“She would only maintain sobriety for a few days at a time before relapsing,” one source says. “She refused to go back to treatment [before her overdose].”
Prior to her latest health scare, the 25-year-old singer was on the outs with her former life coach Mike Bayer. A source told Us earlier this month that the pair were “no longer in any communication,” and confirmed that Lovato was referencing Bayer in her July 6 tweet that read, “Good luck on your blog.”
The Los Angeles Police Department confirmed to Us on Tuesday that authorities responded to Lovato’s home in Hollywood at 11:37 a.m. According to dispatch audio obtained by TMZ, she was unconscious when paramedics arrived. A source told Us that she was treated with Narcan, which is used to reverse the effects of a narcotic overdose.
“One of her friends had Narcan on hand in case something like this happened. Her friends knew this was coming because she’s been using so much again,” a second source told Us exclusively. “The friends acted very quickly and saved her life.”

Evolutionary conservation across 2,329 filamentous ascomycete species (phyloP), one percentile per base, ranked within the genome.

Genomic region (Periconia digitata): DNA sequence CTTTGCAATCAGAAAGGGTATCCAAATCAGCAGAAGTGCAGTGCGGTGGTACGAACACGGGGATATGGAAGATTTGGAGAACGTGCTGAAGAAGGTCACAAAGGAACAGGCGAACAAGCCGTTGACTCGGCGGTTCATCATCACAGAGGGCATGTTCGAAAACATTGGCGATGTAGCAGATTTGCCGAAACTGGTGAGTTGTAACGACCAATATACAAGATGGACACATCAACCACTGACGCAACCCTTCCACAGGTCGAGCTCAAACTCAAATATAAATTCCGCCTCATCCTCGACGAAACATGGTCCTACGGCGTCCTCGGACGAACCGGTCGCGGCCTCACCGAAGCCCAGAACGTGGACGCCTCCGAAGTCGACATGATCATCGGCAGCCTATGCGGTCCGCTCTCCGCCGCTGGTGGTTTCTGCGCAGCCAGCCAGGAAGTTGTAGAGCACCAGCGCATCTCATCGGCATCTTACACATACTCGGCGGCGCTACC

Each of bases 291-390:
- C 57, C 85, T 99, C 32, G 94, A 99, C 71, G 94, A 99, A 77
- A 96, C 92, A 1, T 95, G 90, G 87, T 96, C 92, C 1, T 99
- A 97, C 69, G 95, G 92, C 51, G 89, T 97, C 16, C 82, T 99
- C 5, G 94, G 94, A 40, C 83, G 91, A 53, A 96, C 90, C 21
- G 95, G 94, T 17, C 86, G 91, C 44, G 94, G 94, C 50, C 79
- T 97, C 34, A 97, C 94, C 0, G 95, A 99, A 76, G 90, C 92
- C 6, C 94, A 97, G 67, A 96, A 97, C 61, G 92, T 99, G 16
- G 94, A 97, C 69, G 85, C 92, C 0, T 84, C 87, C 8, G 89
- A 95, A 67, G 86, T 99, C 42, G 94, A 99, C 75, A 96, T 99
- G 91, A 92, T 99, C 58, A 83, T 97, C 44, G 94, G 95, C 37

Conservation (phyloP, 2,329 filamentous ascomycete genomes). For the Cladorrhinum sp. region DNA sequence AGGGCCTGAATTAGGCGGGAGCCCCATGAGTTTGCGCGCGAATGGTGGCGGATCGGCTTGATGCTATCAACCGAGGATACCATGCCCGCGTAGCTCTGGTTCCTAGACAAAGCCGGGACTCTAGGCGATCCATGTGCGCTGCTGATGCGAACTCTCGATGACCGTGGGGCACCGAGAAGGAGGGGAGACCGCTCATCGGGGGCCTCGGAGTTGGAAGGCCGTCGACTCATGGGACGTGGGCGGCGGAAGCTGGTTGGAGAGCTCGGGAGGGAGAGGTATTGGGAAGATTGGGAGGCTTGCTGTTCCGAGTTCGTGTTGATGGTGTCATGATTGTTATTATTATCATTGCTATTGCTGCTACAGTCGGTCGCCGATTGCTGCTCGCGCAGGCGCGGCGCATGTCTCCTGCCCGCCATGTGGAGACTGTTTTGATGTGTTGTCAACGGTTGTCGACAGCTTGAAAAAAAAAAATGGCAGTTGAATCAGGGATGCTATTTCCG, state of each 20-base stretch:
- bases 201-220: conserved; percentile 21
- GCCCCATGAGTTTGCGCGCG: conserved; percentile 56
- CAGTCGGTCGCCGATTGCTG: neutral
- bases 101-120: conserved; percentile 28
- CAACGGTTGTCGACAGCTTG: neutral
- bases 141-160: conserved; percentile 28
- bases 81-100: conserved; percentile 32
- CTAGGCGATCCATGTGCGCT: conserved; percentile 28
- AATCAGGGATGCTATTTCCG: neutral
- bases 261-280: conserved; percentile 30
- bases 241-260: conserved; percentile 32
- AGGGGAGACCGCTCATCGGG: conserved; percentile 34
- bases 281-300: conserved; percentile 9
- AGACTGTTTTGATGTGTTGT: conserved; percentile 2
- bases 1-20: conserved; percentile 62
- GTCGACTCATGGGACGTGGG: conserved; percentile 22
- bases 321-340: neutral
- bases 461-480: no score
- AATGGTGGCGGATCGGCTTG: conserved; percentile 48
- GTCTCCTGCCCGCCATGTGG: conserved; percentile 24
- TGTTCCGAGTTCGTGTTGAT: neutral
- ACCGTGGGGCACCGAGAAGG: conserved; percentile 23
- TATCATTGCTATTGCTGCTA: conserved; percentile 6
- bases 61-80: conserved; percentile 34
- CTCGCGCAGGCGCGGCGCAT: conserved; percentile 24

Another source disputed reports that Lovato overdosed on heroin.
A rep for the Disney Channel alum provided an update later on Tuesday. “Demi is awake and with her family who want to express thanks to everyone for the love, prayers and support,” the rep said in a statement to Us. “Some of the information being reported is incorrect and they respectfully ask for privacy and not speculation as her health and recovery is the most important thing right now.”
Lovato celebrated six years of sobriety in March, but revealed three months later that she had relapsed. In her song “Sober,” she sang the lyrics, “Mama, I’m so sorry I’m not sober anymore / And Daddy, please forgive me for the drinks spilled on the floor.”
The “Heart Attack” singer previously spoke candidly about her past struggles with addiction, bipolar disorder, self-harm and an eating disorder in her 2017 YouTube documentary, Simply Complicated.
If you or someone you know is struggling with substance abuse, contact the Substance Abuse and Mental Health Services Administration (SAMHSA) National Helpline at 1-800-662-HELP (4357).
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